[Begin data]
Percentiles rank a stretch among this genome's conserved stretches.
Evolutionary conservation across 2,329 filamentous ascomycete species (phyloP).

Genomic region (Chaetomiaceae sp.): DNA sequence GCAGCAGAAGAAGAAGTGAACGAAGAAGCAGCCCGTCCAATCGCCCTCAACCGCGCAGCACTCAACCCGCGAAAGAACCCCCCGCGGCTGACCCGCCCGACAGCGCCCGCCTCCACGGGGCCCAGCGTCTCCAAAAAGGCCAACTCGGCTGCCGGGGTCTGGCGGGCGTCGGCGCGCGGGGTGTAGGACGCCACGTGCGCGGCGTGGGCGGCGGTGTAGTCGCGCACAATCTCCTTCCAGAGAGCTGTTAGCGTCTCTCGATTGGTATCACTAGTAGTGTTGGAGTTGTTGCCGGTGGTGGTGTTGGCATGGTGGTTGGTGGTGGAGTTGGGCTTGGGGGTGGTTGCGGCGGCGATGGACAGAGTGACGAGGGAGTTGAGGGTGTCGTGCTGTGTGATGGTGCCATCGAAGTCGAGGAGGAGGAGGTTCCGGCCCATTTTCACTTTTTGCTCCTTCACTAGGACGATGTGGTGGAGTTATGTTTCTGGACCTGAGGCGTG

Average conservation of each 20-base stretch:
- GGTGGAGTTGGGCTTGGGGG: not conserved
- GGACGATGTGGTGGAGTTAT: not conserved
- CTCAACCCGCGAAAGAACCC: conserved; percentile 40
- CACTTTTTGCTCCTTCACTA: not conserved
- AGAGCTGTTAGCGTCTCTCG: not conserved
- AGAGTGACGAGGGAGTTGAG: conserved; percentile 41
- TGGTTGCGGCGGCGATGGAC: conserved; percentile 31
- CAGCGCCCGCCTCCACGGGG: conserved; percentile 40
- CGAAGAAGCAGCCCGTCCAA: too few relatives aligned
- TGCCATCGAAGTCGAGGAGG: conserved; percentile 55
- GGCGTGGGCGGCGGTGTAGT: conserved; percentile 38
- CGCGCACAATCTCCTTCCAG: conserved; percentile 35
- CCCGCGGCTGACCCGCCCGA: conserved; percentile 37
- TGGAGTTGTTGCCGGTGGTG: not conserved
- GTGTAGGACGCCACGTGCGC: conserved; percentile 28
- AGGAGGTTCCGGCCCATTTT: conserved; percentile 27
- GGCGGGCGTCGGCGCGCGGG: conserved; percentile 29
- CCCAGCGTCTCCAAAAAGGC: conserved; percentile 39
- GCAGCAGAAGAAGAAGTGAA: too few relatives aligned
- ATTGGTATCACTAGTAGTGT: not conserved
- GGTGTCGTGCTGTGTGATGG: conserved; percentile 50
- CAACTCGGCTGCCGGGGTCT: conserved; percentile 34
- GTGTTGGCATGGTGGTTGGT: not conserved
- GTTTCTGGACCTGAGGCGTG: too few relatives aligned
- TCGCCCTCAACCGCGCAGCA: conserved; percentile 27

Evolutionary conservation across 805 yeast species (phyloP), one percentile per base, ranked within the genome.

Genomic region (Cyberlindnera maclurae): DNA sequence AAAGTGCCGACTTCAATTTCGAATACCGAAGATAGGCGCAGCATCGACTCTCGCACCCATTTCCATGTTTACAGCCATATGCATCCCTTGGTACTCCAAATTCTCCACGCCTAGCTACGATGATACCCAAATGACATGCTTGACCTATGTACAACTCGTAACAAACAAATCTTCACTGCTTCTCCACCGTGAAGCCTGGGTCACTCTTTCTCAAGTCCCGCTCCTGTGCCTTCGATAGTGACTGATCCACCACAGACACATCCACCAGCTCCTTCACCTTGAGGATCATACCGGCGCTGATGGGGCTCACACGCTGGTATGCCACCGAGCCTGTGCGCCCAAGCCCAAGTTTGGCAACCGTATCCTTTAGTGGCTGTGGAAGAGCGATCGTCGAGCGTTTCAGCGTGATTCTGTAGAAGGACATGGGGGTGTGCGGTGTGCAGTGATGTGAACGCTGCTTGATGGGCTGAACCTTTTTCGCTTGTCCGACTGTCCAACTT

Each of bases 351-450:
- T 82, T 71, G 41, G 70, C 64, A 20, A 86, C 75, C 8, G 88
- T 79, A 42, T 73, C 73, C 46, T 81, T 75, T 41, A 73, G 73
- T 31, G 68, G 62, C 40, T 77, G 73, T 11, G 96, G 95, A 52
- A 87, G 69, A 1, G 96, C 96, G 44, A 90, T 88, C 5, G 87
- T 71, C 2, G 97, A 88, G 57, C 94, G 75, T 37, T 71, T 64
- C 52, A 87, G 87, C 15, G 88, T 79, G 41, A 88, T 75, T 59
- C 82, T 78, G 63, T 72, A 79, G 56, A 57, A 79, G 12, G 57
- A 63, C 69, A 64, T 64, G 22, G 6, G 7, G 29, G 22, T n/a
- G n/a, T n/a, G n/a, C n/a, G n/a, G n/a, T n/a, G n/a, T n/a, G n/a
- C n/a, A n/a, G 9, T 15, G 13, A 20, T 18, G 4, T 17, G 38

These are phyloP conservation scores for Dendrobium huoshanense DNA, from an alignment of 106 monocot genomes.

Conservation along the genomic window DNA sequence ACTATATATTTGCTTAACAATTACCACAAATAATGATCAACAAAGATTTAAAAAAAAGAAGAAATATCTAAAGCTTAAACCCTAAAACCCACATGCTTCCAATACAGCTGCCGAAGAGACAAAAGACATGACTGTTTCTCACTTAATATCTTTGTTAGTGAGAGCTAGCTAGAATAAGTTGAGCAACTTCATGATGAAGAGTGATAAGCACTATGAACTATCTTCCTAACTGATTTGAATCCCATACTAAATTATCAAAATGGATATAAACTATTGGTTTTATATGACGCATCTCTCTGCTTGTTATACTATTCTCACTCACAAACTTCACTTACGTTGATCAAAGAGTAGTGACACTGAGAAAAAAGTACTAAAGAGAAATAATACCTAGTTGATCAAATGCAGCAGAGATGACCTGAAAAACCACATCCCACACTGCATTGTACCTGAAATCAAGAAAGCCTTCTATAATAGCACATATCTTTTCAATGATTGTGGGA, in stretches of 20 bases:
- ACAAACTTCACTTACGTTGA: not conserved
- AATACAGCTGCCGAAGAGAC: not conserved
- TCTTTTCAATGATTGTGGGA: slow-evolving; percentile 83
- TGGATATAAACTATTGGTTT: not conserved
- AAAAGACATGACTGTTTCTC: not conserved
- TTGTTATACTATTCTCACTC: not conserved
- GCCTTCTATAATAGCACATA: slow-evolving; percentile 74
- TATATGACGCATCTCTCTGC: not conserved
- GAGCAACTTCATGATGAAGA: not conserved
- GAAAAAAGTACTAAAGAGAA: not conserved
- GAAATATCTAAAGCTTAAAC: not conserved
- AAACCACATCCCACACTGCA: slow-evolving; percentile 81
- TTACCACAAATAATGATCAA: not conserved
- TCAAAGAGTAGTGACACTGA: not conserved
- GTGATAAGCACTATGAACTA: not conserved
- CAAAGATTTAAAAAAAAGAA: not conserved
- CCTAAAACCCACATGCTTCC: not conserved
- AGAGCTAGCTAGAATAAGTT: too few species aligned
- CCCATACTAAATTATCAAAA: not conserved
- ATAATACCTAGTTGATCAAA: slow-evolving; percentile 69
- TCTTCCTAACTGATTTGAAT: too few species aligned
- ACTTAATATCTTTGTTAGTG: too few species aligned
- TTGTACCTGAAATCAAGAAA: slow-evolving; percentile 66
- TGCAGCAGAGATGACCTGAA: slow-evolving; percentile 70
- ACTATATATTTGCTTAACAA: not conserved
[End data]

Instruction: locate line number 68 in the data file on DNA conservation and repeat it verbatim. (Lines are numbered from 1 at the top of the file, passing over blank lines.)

- TGCAGCAGAGATGACCTGAA: slow-evolving; percentile 70